Perhaps it’s the moment when the likes of Marc Jacobs and Valentino flocked to dress the avatars on Nintendo Switch’s Animal Crossing: New Horizons, or when San Francisco-based businessman Richard Ma spent USD9,500 on a digital dress for his wife that the realization of virtual fashion is becoming, well, a reality.
Ever since the beginning of 2020, the forced behavioral change from pandemic-induced lockdowns has surely alarmed the brands to realize that physical events can no longer be the sole platform for customer engagement. Interactive, immersive digital experiences are the future of live events – whether in augmented analogue experiences or pure-play digital events.
Fashion as we understand, too, has been adopting the “phygital” strategy whereby real life and digital experiences are further blended. Earlier this year, for instance, Balmain dove into the fantastical mind of brand director Olivier Rousteing through Oculus VR headsets; Chanel’s Virginie Viard rolled out her Cruise collection virtually in June; Italian fashion house Gucci has introduced augmented reality technology that allows customers to virtually try on its shoes on Snapchat; and Australian design duo Ralph & Russo used artificial intelligence to create an avatar to present their new collection. This boom in the new medium doesn’t come unexplained: according to Fortune Business Insight, the global virtual reality market size is expected to reach US120.5 billion by 2026.
Verizon Media Premiered the First-of-Its-Kind Virtual Reality Fashion Exhibition
The Fabric of Reality, by RYOT – Verizon Media’s Emmy Award®-winning immersive storytelling production house – is a new era of fashion shows using virtual reality as a platform for designers to tell stories in new ways to drive radical change. This immersive fashion show is done in partnership with Kaleidoscope, a funding and networking platform for immersive art, entertainment and VR artists; the Museum of Other Realities (MOR), a virtual museum that houses interactive, experimental VR projects by artists who are already breaking new ground and creating eye-opening works with this novel technology; and the Fashion Innovation Agency (FIA) at London College of Fashion, University of the Arts London
Premiered in the UK on July 29, The Fabric of Reality created an immersive platform for fashion and tech aficionados to experience the visions of the three up-and-coming designers. Featured on the runway were Sabinna, Charli Cohen and Damara, whose designs were transformed into digital garments by the likes of VR artists including Anand Duncan, John Orion Young (JOY), Sutu and Vladimir Ilic. These virtual masterpieces all aimed to inspire viewers to rethink fashion as not just physical garments they’d choose to go to work or a party, but statements that transcend realms, interact with the space within we breathe, and, of course, sing artistic expressions.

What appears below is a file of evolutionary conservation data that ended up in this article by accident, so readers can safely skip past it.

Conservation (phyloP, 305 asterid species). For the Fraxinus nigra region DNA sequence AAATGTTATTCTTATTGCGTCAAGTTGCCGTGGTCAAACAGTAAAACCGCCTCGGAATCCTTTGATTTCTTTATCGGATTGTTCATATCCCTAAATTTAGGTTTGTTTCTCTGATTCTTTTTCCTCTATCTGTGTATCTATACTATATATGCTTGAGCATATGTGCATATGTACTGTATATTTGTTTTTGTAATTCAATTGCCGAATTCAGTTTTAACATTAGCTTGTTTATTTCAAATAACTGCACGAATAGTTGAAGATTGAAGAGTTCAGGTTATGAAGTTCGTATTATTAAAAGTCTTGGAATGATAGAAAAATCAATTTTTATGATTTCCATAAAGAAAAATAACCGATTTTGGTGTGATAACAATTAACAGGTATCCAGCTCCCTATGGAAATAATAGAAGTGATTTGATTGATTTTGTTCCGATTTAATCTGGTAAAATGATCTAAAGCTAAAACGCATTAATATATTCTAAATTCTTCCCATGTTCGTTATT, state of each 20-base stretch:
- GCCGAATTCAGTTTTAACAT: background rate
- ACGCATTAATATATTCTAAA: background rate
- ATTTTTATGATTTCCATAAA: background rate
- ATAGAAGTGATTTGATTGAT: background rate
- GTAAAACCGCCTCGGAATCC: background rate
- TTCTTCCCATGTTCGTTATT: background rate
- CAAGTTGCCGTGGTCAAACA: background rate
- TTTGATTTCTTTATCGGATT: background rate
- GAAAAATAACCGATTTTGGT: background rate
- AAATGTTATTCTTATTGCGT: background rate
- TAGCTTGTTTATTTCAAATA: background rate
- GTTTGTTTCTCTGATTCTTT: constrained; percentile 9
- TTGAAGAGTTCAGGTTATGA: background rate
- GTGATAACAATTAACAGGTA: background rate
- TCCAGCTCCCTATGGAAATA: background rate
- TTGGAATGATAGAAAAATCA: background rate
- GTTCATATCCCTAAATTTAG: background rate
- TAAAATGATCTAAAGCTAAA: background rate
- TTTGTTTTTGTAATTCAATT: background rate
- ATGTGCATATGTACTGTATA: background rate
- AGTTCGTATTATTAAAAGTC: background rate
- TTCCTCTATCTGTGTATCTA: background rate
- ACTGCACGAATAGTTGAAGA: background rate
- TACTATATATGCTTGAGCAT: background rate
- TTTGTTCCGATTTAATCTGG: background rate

Viewers at the show appeared as avatars and ghosts of varying shapes and sizes. They first enter the show on a winding purple carpet towards the exhibition hall, in which guests could speak and interact with other visitors; wear the three designers’ sculptural pieces in the exhibition room and venture into each project’s “Storyworld”, with accompanying unique audio and lighting. This Museum of Other Realities exhibition is also available on devices like the HTC Vive Cosmos for the next 12 months.
Virtual Reality is the New Reality
While brands are still trying to transform its messages from “storytelling” to “story living” by incorporating the viewer as a part of the overall interactive experience, they must first truly understand that virtual fashion isn’t just a temporary product of forced behavioural change, but it’s a medium that’s here to stay for a plethora of benefits. Namely, not only does it open up the opportunity for a myriad jaw-dropping moment for the brand to convey and communicate their messages, but it will also – and most importantly – democratise conventional front-row seats and VIP backstage passes to experiences that everyone can watch in the comforts of their pyjamas.
Vice versa, as the world for shoppers are widened, so does the palette for creators as technologies continue to broaden, giving them unimaginable horizons to express their creativity and their brand identity in ways that we have never thought of before.
As 5G allows almost instant, real-time digital interactions, as well as smaller device form-factors like AR/VR glasses that don’t need computers inside them, XR experiences will grow exponentially. As a part of Verizon Media’s broader XR programme dubbed Verizon Media Immersive, its latest fashion show with MoR hopes to open up a world of possibilities for the future of fashion and other live events, along with bringing inspiration and enjoyment to fashion and tech connoisseurs all around the world.
The Fabric of Reality is just our first step.